Monday, January 14, 2008

Forest Service Issues Draft Idaho Roadless Plan

In 2001, protections were put in place for all national forest roadless areas across the United States. Now, the Forest Service has issued a draft plan for the State of Idaho that rolls back some of those protections by allowing new roads and mining interests into the backcountry. According to the Idaho Conservation League, this new plan would weaken the protections on a portion of Idaho’s 9.3 million roadless acres.

You can read a copy of the plan here. It is written in bureaucratic English and difficult to get through. There is a table (see page 11) that summarizes the "net benefits" of the proposed changes compared to the 2001 rule and "existing plans" (where these came from, I couldn’t tell) . On page 14, the "benefits" for hunting and fishing are summarized this way:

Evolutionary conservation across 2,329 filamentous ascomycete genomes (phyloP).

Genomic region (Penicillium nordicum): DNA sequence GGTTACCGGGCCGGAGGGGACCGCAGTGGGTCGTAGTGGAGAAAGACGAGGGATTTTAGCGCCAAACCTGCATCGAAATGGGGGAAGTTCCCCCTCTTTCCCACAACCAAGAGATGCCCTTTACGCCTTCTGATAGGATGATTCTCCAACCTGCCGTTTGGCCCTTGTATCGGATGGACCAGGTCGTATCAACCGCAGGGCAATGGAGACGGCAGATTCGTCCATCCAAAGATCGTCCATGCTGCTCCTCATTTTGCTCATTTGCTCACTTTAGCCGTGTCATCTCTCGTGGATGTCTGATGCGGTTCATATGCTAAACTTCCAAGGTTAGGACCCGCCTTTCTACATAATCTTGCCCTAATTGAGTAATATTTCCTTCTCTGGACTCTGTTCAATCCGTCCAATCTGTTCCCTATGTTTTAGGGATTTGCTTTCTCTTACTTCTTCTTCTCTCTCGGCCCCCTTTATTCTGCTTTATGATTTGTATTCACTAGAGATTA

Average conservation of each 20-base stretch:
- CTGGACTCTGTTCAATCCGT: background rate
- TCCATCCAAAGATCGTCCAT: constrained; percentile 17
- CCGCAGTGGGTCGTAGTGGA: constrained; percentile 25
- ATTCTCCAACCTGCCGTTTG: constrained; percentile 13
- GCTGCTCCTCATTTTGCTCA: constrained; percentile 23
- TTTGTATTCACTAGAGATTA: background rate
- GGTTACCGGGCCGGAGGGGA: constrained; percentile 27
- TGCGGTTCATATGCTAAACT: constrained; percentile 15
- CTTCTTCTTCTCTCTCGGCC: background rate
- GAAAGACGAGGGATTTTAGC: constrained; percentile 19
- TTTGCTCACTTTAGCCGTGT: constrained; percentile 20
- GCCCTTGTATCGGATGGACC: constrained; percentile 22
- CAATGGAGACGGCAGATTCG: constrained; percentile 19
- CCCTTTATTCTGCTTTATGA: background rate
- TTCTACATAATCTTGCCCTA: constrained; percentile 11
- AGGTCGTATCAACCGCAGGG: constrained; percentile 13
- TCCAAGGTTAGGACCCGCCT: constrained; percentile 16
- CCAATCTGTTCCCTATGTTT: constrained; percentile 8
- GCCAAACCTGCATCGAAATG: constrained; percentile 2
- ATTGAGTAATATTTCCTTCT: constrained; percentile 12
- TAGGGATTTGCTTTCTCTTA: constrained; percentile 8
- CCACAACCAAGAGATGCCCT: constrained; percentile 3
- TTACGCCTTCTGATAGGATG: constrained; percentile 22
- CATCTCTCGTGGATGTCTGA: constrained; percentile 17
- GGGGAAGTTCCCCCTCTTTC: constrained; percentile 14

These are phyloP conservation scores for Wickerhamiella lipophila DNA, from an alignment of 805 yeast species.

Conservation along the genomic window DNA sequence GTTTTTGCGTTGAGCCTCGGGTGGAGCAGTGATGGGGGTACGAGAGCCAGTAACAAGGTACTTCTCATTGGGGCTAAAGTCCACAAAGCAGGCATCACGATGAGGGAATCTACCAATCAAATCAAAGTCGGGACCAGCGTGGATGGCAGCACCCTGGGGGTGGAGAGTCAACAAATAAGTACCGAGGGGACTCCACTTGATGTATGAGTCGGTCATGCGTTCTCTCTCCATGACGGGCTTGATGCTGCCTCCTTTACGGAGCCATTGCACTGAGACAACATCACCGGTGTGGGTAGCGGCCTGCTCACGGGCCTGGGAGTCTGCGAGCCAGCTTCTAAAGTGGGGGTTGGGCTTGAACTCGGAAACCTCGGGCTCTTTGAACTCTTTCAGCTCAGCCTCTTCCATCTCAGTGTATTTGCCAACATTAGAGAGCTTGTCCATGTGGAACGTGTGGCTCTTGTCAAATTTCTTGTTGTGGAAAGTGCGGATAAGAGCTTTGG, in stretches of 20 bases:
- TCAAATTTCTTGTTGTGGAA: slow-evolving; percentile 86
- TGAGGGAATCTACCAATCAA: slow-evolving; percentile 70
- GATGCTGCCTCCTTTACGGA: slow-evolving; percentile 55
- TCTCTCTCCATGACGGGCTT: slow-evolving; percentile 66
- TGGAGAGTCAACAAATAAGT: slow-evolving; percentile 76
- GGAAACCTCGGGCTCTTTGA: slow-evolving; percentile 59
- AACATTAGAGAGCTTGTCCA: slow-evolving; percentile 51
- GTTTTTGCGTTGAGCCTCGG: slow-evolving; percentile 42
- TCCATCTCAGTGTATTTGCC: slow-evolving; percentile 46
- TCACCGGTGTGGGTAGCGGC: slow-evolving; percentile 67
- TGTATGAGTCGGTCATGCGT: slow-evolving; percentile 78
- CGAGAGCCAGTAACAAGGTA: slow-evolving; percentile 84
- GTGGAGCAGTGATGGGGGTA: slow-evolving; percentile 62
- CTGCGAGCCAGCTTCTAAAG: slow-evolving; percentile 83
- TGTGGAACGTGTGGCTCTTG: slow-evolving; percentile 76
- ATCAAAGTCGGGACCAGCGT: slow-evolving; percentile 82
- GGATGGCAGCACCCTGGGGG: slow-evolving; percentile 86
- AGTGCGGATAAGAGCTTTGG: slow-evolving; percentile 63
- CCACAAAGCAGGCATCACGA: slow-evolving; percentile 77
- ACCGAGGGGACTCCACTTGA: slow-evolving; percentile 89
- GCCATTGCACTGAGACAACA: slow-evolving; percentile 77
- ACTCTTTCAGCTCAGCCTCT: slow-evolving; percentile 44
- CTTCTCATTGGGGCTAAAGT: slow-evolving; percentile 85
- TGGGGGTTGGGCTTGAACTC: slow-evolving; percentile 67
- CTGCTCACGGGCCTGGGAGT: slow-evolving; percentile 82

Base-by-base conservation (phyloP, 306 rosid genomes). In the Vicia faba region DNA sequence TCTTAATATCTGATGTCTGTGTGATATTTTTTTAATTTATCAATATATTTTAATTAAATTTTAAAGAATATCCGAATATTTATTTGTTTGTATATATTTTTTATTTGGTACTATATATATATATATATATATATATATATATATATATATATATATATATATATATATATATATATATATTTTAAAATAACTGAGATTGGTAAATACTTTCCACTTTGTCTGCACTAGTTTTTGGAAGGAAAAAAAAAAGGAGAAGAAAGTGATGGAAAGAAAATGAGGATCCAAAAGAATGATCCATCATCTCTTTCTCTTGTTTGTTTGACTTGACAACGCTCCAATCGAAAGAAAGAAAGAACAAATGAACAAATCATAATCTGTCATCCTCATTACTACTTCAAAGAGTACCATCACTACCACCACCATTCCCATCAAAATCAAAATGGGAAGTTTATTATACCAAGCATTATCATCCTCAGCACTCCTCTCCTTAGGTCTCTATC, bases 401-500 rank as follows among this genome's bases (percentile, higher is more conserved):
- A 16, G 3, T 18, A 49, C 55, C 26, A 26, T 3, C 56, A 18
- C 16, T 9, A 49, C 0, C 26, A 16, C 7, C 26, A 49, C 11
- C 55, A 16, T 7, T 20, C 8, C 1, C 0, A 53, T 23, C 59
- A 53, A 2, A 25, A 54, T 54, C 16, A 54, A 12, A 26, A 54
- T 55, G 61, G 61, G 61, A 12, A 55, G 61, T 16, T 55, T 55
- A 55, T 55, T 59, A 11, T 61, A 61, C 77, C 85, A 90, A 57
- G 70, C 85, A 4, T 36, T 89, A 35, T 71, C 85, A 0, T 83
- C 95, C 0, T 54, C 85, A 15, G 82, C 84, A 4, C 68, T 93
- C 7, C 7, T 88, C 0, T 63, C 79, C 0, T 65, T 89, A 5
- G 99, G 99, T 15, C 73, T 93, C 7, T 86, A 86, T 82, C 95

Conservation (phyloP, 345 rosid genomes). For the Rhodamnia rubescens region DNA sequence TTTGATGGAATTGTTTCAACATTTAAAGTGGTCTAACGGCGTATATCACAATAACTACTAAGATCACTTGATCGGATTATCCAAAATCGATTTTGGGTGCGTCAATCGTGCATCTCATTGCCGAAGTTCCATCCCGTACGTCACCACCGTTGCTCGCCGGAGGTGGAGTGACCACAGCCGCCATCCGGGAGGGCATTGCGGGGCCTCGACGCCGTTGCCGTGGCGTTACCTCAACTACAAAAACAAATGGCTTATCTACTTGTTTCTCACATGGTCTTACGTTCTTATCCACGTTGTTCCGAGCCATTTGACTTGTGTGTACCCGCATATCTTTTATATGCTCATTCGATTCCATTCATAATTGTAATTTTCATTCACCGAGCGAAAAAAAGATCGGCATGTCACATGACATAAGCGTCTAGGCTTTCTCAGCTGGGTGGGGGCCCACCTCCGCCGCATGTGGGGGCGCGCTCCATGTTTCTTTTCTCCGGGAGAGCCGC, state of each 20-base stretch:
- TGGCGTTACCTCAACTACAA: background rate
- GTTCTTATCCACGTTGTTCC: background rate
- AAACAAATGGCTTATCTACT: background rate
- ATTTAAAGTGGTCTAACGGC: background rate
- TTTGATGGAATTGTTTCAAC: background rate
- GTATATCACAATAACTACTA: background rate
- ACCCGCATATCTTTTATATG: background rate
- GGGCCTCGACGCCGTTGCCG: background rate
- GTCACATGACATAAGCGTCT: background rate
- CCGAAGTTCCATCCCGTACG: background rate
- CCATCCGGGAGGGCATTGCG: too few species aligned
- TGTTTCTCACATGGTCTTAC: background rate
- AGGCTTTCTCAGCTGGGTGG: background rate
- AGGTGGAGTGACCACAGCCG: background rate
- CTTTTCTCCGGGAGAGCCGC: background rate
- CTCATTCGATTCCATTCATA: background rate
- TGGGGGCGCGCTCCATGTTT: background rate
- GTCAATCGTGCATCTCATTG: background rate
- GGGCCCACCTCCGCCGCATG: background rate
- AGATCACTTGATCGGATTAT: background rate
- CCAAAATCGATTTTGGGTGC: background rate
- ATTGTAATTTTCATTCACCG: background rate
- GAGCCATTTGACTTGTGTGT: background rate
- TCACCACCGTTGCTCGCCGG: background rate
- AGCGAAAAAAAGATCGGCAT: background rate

“Opportunities could be affected in locations of phosphate leasing and geothermal development.”

There is more info to digest here, including the draft environmental impact statement, if you just can't get enough bureaucratic English.

What can you do?

Go to the conservation league site for more info on how to get involved. Seems like the most important thing to do is to let the Forest Service know how you feel. Comments can be submitted via email to: Or attend one of the public meetings (requires a PDF reader).

If you are snowed in and cannot remember what the backcountry looks like, here are some of my images of places without roads, some of the places I love best.

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